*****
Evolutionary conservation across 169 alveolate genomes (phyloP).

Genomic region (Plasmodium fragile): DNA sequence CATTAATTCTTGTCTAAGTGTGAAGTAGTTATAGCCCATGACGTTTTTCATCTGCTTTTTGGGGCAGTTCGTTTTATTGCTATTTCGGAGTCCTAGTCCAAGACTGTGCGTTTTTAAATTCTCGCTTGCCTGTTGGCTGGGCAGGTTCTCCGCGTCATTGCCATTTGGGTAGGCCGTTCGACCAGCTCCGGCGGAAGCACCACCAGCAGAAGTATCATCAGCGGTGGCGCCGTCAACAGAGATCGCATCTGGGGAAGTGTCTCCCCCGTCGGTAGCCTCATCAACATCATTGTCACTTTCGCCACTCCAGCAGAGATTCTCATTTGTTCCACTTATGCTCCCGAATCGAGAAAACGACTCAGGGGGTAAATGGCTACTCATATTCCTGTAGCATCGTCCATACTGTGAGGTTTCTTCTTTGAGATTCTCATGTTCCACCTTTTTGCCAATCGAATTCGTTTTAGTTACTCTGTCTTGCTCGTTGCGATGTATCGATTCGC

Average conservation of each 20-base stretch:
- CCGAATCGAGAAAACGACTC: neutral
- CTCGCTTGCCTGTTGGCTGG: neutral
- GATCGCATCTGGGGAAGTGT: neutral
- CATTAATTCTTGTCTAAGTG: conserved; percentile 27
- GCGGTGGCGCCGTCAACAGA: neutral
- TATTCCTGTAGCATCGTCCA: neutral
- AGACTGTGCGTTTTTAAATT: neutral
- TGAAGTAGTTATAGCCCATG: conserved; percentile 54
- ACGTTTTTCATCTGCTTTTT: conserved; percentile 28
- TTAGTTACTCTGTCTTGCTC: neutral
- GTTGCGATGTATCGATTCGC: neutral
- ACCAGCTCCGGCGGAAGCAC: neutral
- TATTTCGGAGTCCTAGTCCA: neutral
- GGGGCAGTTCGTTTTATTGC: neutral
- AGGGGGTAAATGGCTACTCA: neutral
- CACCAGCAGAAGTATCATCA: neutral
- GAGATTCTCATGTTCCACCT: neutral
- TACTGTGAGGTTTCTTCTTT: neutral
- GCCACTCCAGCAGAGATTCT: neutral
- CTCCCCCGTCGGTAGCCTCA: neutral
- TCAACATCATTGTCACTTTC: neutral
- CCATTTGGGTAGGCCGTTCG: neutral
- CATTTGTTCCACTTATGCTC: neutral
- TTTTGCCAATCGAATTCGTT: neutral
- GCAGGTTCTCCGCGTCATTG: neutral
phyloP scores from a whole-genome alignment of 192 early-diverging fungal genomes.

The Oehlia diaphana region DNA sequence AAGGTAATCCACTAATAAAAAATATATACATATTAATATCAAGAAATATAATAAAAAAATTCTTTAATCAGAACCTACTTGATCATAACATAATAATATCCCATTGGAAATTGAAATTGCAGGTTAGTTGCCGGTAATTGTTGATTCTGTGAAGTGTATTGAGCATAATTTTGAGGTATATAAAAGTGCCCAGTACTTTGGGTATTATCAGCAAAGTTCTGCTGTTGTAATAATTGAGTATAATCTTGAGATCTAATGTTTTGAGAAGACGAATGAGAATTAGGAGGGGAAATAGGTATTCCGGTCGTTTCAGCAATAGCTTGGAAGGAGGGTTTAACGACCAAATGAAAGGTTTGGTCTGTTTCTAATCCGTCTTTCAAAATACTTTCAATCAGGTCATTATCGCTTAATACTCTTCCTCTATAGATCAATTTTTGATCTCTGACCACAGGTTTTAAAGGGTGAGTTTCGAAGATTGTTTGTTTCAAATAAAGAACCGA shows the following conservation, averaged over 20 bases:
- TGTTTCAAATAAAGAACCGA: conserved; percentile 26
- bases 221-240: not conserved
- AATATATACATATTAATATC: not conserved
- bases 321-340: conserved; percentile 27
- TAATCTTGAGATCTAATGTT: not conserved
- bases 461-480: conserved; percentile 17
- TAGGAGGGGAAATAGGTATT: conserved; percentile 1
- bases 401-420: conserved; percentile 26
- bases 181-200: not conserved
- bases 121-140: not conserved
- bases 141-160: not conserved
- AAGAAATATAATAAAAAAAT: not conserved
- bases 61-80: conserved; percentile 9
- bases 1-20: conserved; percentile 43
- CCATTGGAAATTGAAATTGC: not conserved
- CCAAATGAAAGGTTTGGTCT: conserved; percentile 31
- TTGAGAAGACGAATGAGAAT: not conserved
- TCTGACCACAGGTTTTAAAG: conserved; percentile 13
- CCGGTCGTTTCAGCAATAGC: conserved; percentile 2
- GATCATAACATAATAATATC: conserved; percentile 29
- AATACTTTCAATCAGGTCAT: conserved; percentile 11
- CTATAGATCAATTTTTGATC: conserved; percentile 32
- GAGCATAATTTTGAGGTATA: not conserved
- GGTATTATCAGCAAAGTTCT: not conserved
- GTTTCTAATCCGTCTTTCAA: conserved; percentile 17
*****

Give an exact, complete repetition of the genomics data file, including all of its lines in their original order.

Evolutionary conservation across 169 alveolate genomes (phyloP).

Genomic region (Plasmodium fragile): DNA sequence CATTAATTCTTGTCTAAGTGTGAAGTAGTTATAGCCCATGACGTTTTTCATCTGCTTTTTGGGGCAGTTCGTTTTATTGCTATTTCGGAGTCCTAGTCCAAGACTGTGCGTTTTTAAATTCTCGCTTGCCTGTTGGCTGGGCAGGTTCTCCGCGTCATTGCCATTTGGGTAGGCCGTTCGACCAGCTCCGGCGGAAGCACCACCAGCAGAAGTATCATCAGCGGTGGCGCCGTCAACAGAGATCGCATCTGGGGAAGTGTCTCCCCCGTCGGTAGCCTCATCAACATCATTGTCACTTTCGCCACTCCAGCAGAGATTCTCATTTGTTCCACTTATGCTCCCGAATCGAGAAAACGACTCAGGGGGTAAATGGCTACTCATATTCCTGTAGCATCGTCCATACTGTGAGGTTTCTTCTTTGAGATTCTCATGTTCCACCTTTTTGCCAATCGAATTCGTTTTAGTTACTCTGTCTTGCTCGTTGCGATGTATCGATTCGC

Average conservation of each 20-base stretch:
- CCGAATCGAGAAAACGACTC: neutral
- CTCGCTTGCCTGTTGGCTGG: neutral
- GATCGCATCTGGGGAAGTGT: neutral
- CATTAATTCTTGTCTAAGTG: conserved; percentile 27
- GCGGTGGCGCCGTCAACAGA: neutral
- TATTCCTGTAGCATCGTCCA: neutral
- AGACTGTGCGTTTTTAAATT: neutral
- TGAAGTAGTTATAGCCCATG: conserved; percentile 54
- ACGTTTTTCATCTGCTTTTT: conserved; percentile 28
- TTAGTTACTCTGTCTTGCTC: neutral
- GTTGCGATGTATCGATTCGC: neutral
- ACCAGCTCCGGCGGAAGCAC: neutral
- TATTTCGGAGTCCTAGTCCA: neutral
- GGGGCAGTTCGTTTTATTGC: neutral
- AGGGGGTAAATGGCTACTCA: neutral
- CACCAGCAGAAGTATCATCA: neutral
- GAGATTCTCATGTTCCACCT: neutral
- TACTGTGAGGTTTCTTCTTT: neutral
- GCCACTCCAGCAGAGATTCT: neutral
- CTCCCCCGTCGGTAGCCTCA: neutral
- TCAACATCATTGTCACTTTC: neutral
- CCATTTGGGTAGGCCGTTCG: neutral
- CATTTGTTCCACTTATGCTC: neutral
- TTTTGCCAATCGAATTCGTT: neutral
- GCAGGTTCTCCGCGTCATTG: neutral
phyloP scores from a whole-genome alignment of 192 early-diverging fungal genomes.

The Oehlia diaphana region DNA sequence AAGGTAATCCACTAATAAAAAATATATACATATTAATATCAAGAAATATAATAAAAAAATTCTTTAATCAGAACCTACTTGATCATAACATAATAATATCCCATTGGAAATTGAAATTGCAGGTTAGTTGCCGGTAATTGTTGATTCTGTGAAGTGTATTGAGCATAATTTTGAGGTATATAAAAGTGCCCAGTACTTTGGGTATTATCAGCAAAGTTCTGCTGTTGTAATAATTGAGTATAATCTTGAGATCTAATGTTTTGAGAAGACGAATGAGAATTAGGAGGGGAAATAGGTATTCCGGTCGTTTCAGCAATAGCTTGGAAGGAGGGTTTAACGACCAAATGAAAGGTTTGGTCTGTTTCTAATCCGTCTTTCAAAATACTTTCAATCAGGTCATTATCGCTTAATACTCTTCCTCTATAGATCAATTTTTGATCTCTGACCACAGGTTTTAAAGGGTGAGTTTCGAAGATTGTTTGTTTCAAATAAAGAACCGA shows the following conservation, averaged over 20 bases:
- TGTTTCAAATAAAGAACCGA: conserved; percentile 26
- bases 221-240: not conserved
- AATATATACATATTAATATC: not conserved
- bases 321-340: conserved; percentile 27
- TAATCTTGAGATCTAATGTT: not conserved
- bases 461-480: conserved; percentile 17
- TAGGAGGGGAAATAGGTATT: conserved; percentile 1
- bases 401-420: conserved; percentile 26
- bases 181-200: not conserved
- bases 121-140: not conserved
- bases 141-160: not conserved
- AAGAAATATAATAAAAAAAT: not conserved
- bases 61-80: conserved; percentile 9
- bases 1-20: conserved; percentile 43
- CCATTGGAAATTGAAATTGC: not conserved
- CCAAATGAAAGGTTTGGTCT: conserved; percentile 31
- TTGAGAAGACGAATGAGAAT: not conserved
- TCTGACCACAGGTTTTAAAG: conserved; percentile 13
- CCGGTCGTTTCAGCAATAGC: conserved; percentile 2
- GATCATAACATAATAATATC: conserved; percentile 29
- AATACTTTCAATCAGGTCAT: conserved; percentile 11
- CTATAGATCAATTTTTGATC: conserved; percentile 32
- GAGCATAATTTTGAGGTATA: not conserved
- GGTATTATCAGCAAAGTTCT: not conserved
- GTTTCTAATCCGTCTTTCAA: conserved; percentile 17